Backup Generator – When the Lights Go Out
Hurricane Irene is breathing down our neck here in NH today. As the storm approaches I thought it was a good time to revise an older post here and mention backup generators.
It’s a really good idea to be prepared with a backup generator for power outages. We have a small portable Porter-Cable Generator that I purchased during an awful ice storm several years ago and had it hooked up to our main electrical panel. I wanted to point out a few things you should consider when using backup generators.
Using a backup generator can help keep your family safe from weather elements. However, improper use of a backup generator can lead to serious injury or even death. By following a few simple guidelines you can safely use your generator.
- Keep generators at least 10 feet away from your home. It’s especially important to keep them out of your house or garage to prevent carbon monoxide poisoning.
- Never fill your generator with fuel while it’s running or hot.
- Never “backfeed” your house with a generator. “Backfeeding” is the practice of connecting your generator directly to your electric panel without the use of a transfer switch. Typically people do this by connecting the generator to the dryer outlet or directly to the electrical panel. This is a serious code violation and a serious health risk to utility workers.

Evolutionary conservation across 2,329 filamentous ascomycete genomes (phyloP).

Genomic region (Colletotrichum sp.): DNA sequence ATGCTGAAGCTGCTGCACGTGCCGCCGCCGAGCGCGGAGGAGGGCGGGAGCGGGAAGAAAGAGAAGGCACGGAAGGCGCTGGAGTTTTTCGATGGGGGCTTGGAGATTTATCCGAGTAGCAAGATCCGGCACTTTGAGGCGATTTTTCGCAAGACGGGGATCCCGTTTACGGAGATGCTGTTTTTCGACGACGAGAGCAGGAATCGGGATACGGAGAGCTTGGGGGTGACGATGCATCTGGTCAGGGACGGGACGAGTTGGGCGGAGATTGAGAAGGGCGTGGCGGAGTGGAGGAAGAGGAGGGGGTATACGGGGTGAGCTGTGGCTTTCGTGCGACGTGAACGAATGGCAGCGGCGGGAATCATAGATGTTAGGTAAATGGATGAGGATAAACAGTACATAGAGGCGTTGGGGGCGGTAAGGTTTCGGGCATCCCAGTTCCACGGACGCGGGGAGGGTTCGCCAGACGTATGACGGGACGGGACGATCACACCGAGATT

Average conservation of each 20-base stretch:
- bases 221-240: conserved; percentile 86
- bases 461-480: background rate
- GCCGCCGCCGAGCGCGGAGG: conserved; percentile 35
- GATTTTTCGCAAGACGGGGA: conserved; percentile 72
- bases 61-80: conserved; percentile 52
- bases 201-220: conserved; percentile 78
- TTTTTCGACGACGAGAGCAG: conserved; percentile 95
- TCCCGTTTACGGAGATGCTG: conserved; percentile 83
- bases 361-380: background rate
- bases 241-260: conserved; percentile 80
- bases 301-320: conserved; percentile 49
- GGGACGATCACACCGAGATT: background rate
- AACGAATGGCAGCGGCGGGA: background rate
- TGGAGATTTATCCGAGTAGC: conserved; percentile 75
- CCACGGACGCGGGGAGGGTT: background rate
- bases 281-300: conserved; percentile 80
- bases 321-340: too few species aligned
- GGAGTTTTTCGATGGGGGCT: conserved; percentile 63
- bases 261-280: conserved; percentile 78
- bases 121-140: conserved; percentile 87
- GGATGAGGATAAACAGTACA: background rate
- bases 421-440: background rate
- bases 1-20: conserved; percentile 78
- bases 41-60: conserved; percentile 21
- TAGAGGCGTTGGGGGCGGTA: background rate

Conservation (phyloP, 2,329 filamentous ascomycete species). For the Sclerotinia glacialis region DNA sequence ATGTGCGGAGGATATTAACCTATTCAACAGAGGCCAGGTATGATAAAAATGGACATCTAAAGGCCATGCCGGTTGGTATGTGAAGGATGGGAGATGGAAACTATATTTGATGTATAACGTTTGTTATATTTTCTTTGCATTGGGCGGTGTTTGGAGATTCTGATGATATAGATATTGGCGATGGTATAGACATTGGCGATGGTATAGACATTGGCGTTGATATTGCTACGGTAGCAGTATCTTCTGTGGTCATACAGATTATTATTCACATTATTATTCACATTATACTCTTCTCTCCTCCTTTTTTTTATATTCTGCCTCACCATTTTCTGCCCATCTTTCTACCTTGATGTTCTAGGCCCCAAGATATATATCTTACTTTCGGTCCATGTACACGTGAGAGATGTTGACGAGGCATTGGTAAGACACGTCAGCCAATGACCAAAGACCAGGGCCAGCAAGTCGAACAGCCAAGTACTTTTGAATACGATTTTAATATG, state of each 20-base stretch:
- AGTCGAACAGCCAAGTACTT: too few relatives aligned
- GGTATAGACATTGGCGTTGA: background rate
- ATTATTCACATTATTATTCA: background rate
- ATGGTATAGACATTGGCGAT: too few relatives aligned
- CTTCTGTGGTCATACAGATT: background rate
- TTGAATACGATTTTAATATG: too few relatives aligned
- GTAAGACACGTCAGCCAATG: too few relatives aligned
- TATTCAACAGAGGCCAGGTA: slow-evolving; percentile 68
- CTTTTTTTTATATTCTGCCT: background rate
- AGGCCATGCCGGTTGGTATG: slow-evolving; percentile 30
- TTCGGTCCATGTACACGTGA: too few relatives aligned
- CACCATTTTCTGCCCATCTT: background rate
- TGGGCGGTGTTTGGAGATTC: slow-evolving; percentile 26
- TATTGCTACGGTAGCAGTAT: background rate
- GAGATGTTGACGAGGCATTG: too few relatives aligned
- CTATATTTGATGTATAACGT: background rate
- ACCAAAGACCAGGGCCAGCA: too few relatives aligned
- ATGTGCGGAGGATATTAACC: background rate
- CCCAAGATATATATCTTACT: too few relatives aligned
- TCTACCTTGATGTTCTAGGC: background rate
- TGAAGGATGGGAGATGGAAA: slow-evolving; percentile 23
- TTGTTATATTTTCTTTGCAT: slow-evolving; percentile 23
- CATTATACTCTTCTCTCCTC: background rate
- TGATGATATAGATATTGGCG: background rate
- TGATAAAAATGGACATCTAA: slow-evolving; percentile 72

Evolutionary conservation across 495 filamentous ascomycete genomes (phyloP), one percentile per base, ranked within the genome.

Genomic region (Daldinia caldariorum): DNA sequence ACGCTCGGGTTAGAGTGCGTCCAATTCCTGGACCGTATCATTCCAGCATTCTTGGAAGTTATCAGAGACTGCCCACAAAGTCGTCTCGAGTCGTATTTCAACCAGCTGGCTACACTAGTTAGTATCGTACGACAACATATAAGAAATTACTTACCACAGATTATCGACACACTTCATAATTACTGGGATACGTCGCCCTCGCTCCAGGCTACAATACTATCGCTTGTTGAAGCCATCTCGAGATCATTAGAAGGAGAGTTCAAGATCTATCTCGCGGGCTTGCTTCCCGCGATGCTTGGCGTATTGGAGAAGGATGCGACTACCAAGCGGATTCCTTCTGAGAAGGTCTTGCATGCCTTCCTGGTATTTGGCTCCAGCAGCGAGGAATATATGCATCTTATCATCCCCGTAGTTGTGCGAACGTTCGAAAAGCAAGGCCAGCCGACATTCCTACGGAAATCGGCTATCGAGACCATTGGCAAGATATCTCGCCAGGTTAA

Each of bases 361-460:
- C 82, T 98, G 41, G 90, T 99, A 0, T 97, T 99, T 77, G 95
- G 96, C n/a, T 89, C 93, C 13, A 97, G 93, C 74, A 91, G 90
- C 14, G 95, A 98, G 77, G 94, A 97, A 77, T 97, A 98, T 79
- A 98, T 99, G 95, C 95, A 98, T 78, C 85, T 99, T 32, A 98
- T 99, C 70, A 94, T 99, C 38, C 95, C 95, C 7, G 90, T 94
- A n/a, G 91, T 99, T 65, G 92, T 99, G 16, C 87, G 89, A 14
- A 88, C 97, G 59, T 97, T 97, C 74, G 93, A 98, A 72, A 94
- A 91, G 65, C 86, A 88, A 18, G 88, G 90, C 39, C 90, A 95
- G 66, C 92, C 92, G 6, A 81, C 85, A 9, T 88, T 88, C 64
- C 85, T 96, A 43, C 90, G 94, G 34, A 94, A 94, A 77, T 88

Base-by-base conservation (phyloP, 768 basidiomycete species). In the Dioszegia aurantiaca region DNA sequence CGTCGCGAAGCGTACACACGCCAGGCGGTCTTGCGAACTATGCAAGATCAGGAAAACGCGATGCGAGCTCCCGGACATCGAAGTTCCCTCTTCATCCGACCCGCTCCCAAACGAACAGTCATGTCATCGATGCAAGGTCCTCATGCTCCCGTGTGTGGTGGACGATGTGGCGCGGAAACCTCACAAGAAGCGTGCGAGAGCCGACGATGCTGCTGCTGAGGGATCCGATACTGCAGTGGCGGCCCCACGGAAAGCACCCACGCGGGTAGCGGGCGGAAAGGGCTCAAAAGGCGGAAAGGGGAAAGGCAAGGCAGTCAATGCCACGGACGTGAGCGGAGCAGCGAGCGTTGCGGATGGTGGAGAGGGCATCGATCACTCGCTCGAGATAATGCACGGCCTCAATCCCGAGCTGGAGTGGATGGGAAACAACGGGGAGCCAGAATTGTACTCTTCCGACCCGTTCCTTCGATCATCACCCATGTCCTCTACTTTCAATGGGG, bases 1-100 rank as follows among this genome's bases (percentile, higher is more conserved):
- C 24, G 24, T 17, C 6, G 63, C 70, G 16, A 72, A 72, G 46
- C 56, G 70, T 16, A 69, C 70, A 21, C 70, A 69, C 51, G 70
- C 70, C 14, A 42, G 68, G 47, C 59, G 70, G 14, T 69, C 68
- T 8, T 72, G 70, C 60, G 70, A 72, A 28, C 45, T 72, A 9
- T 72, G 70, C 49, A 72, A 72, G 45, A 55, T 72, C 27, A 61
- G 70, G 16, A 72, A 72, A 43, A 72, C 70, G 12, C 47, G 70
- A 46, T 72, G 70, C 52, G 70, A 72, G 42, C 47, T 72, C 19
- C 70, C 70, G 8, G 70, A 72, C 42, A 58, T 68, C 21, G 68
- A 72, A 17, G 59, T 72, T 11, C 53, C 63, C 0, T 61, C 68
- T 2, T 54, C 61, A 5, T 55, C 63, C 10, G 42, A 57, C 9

- Use the proper size wire gauge to connect the generator to your transfer switch.
- Contact a licensed electrician to help you properly connect your generator to your home.
Generator Operating Tips
It’s really important to follow the manufacturers recommendations on proper operation of your generator. Be sure to follow some simple steps to ensure your generator runs properly.
- Check the oil every 8 hours of operation. It seems that most small engines typically burn some oil and it’s important to keep the oil level full.
- Let your generator take a break. Most generator manufacturers recommend letting your generator cool down on a regular basis. Let the generator burn a full load of fuel, then let the generator cool down for an hour. Fill it with fuel and start it up and let it run again until it runs out of fuel.
- Be sure to use clean fuel.
- If the weather is wet try putting a beach umbrella over the generator to keep rain and snow off the unit, but never place the generator inside a garage or house.
Hopefully we’ll only have another day or so waiting for the utility line crews to reach our area and repair the damage.